“It feels odd to leave her here alone,” Nettle objected uncomfortably as Molly drew a lacy covering over the cradle.
“Not really,” Molly replied calmly. She moved about the room, letting down layer after layer of curtains. It became twilight, the warm firelight the only illumination. And as she turned to look at her elder daughter, she sighed and said, “You have been too long at court. You should find a way to have time to yourself. Come here, or go visit one of your brothers. Get away from the suspicions and that careful dance you always seem to be treading. Look. She’s already dozing off. She’ll be fine here.”
“I’m certain she’ll be fine here alone, Nettle,” I lied agreeably. I ventured closer and looked down into the cradle. Bee’s eyes were almost completely closed.
“Come,” Molly said, taking my hand. “We’d best go meet the Queen.” I let her lead me from the room.
Steward Revel did a far better job of being the lord of the manor than I could ever attempt. We did not go to the entrance hall, where I was sure he was sorting our guests into levels of importance. The guards and lesser servants would be bustled off to simple but clean rooms and offered an immediate opportunity either to visit the Withywoods steams or to warm their faces and hands with hot water before descending to a casual and hearty meal of soups, bread, butter, cheese, ale, and wine. Revel had nothing but sympathy for frequently hard-used servants. While they visited Withywoods, they would be treated as the guests of our own servants. I was sure they would welcome his hospitality after the morning’s chilly ride through the freshly fallen snow.
With the expertise of a general marshaling his troops, he had recruited temporary help from the village. Any lesser nobility would be entrusted to these willing but less experienced hands as luggage was carried to rooms, washwater fetched, fires built up, and any other small chores accomplished. To our experienced staff would go the honor of waiting on the highest echelon of guests, with Revel putting himself and his right hand, Dixon, at the full service of Lady Kettricken. All of these arrangements had been tediously explained to me the day before. I had nodded endlessly and authorized everything he suggested.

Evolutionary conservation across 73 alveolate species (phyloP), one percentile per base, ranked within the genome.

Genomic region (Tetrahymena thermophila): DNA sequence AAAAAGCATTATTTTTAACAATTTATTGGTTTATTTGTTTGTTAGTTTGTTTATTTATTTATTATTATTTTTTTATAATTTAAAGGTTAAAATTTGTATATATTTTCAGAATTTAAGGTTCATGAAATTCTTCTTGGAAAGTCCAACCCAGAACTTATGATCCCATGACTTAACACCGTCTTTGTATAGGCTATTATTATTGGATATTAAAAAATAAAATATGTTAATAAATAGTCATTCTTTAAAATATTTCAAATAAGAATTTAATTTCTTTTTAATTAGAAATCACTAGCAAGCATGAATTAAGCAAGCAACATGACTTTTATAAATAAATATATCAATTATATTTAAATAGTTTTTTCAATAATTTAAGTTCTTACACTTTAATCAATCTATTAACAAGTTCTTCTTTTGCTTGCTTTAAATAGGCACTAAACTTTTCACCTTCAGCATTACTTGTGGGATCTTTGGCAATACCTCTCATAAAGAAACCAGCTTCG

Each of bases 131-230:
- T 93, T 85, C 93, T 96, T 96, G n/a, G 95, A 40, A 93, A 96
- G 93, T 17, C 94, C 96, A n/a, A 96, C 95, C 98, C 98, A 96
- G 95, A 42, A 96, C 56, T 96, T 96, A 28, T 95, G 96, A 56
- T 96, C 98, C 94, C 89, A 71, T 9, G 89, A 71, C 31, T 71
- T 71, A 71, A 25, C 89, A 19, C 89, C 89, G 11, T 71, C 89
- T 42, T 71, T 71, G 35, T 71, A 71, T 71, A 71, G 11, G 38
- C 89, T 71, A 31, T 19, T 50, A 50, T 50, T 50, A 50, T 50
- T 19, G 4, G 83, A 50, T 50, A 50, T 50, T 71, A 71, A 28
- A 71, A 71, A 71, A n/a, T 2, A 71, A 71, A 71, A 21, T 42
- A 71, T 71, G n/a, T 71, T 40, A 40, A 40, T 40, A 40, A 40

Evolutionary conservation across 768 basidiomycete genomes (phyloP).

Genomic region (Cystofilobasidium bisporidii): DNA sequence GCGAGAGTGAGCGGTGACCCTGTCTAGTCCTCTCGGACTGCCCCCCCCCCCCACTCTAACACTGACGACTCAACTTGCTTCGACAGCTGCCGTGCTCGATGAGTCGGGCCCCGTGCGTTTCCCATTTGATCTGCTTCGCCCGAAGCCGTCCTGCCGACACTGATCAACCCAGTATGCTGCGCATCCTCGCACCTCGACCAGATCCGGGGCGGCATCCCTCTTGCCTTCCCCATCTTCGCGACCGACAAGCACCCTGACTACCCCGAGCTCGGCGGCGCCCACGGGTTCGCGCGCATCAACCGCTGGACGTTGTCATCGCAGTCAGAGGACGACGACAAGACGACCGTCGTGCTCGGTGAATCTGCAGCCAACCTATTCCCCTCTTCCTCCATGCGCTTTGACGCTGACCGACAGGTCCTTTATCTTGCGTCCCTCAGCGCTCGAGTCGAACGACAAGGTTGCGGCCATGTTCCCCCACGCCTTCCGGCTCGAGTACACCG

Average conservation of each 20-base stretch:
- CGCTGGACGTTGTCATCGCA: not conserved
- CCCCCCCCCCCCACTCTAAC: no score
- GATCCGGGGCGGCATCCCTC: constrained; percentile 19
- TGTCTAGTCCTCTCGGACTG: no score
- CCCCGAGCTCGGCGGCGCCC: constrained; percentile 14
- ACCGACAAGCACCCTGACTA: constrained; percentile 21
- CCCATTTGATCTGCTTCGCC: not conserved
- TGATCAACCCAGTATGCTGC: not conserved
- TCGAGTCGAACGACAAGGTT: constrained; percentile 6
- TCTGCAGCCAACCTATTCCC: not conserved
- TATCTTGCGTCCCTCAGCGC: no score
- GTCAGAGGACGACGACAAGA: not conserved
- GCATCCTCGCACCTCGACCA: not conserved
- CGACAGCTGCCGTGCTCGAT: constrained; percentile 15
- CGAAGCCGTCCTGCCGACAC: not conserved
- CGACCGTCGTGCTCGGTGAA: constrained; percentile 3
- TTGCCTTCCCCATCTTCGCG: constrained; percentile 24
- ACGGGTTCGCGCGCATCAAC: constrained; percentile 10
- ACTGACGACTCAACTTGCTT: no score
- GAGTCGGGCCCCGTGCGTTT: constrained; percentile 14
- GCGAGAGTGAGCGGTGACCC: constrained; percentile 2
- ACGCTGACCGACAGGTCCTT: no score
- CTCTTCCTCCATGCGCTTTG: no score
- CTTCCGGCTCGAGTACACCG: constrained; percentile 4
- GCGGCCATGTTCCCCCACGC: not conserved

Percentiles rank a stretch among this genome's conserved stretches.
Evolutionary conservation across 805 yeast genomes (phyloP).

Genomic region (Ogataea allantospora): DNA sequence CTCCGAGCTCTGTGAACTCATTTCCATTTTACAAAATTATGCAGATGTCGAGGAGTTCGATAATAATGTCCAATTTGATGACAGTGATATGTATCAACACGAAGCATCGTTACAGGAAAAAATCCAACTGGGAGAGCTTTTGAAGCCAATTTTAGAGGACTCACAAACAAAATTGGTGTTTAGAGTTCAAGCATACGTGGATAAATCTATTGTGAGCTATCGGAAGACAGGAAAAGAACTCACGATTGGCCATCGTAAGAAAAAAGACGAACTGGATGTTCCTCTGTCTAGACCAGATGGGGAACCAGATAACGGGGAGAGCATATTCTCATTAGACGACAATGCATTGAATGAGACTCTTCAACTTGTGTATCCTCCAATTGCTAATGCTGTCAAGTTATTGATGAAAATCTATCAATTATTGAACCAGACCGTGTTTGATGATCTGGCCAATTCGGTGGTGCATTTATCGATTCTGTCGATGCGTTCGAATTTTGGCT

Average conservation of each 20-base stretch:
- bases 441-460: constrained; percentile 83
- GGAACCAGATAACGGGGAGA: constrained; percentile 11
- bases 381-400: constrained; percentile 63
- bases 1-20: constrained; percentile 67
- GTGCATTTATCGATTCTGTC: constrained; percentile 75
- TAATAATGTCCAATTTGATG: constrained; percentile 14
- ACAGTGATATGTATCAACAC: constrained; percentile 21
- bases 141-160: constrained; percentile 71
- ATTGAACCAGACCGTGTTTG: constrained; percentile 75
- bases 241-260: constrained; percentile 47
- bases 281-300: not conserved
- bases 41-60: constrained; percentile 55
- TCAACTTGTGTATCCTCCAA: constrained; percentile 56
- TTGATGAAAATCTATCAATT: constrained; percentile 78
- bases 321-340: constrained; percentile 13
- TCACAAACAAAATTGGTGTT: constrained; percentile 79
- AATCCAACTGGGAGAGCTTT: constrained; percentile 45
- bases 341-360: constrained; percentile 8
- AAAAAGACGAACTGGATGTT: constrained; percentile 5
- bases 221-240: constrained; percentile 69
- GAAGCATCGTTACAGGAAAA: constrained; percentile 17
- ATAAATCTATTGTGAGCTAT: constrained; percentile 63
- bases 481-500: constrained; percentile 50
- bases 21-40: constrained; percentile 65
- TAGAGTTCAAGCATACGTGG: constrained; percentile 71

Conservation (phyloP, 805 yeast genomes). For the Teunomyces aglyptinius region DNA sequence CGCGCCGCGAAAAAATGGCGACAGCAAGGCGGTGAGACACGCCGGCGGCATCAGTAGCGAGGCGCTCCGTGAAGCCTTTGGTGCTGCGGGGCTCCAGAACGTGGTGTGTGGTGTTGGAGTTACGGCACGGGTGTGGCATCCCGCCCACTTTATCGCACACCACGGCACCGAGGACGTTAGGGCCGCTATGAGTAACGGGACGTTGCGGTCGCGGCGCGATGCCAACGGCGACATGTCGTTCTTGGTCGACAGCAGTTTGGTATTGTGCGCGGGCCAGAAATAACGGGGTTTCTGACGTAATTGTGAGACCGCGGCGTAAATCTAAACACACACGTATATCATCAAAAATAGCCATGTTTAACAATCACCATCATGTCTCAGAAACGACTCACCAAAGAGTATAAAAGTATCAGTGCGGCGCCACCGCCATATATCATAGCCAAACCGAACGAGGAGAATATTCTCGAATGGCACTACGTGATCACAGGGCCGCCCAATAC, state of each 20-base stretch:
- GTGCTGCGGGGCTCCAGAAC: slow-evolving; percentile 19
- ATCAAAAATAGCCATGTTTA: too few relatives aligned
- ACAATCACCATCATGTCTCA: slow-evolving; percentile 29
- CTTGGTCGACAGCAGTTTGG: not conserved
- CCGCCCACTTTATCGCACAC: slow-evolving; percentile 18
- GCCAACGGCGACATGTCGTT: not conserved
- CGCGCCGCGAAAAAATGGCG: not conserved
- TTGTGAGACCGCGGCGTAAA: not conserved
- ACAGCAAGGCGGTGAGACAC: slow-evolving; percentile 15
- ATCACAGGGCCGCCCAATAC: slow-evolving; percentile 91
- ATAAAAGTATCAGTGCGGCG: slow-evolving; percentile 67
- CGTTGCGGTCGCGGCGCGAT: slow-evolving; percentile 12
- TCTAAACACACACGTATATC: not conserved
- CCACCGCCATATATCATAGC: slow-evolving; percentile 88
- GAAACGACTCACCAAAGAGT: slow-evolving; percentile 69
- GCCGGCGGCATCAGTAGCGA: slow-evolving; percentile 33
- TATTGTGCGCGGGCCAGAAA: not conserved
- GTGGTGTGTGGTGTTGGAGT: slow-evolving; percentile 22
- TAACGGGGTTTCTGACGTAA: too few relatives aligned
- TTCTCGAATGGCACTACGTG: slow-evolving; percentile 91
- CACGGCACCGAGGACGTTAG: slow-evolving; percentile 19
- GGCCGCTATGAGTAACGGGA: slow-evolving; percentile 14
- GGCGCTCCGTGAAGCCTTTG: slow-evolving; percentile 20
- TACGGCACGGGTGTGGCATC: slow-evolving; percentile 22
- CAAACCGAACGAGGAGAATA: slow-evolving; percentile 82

Molly, Nettle, and I hurried to the Great Hall where Revel had decreed we would welcome our guests. I entered to find that the room had been transformed overnight. The paneled walls gleamed with a fresh wiping of some fragrant oil, a large and welcoming fire burned in the hearth, and a long table had been brought in and decorated with vases of flowers. My ladies peremptorily stationed me there to await our refreshed guests, as they made a final dash to the kitchens to be sure all was in readiness. I waited until I could no longer hear their slippers pattering hastily down the hallway. Then I stepped out into the hall and heartlessly detained one of our temporary serving boys.
“Lad, I’ve forgotten something in my rooms. Just stay here for me, and if anyone arrives, assure them that Lady Molly and Nettle will both return very shortly, and that I shall be down soon.”
His eyes widened. “Sir, mayn’t I fetch whatever it is you’ve forgotten? I don’t know how to talk to a Queen, sir, even if she isn’t the Queen anymore.”
I smiled ruthlessly at him. “And that, my lad, is exactly why you are the perfect person for this task. If you greet her with the same warmth and respect you’d accord your own grandmother, that will be more than sufficient.”
“But, sir!” I didn’t realize he had freckles until he went so pale they stood out on his face.
I laughed genially and pitied him in my heart. “Only a moment, only a moment.” And I left him, striding off down the hall with a fine clacking of boots.
The moment I turned the corner of the corridor, I stooped, removed my boots, and then ran as light-footedly as if I were the serving boy himself. This would be the time I would choose, were it my mission. Was I being foolish? Had I, like Nettle, lived too long at Buckkeep among the multiple layers of intrigue there? There was only one way to find out. I swung the door of the nursery open just wide enough for me to enter. I slid into the room and froze beside the door. I eased it shut behind me. My Wit told me I was alone in here except for my daughter. Nonetheless, no board shifted under my tread, and my shadow never crossed the firelight as I carried my boots to the corner and concealed them there. A quick glance into the cradle as I passed it. She was there, but I did not think she was asleep. Quiet, I begged her. Stay quiet. I ghosted into the most shadowy corner behind the two pansy screens and composed myself, setting my feet and finding my balance. Not a sigh of breath, not a shift of weight on the old floor timbers. I raised all my walls, blocking my Skill and my Wit into my own mind. I became an empty place in the darkness.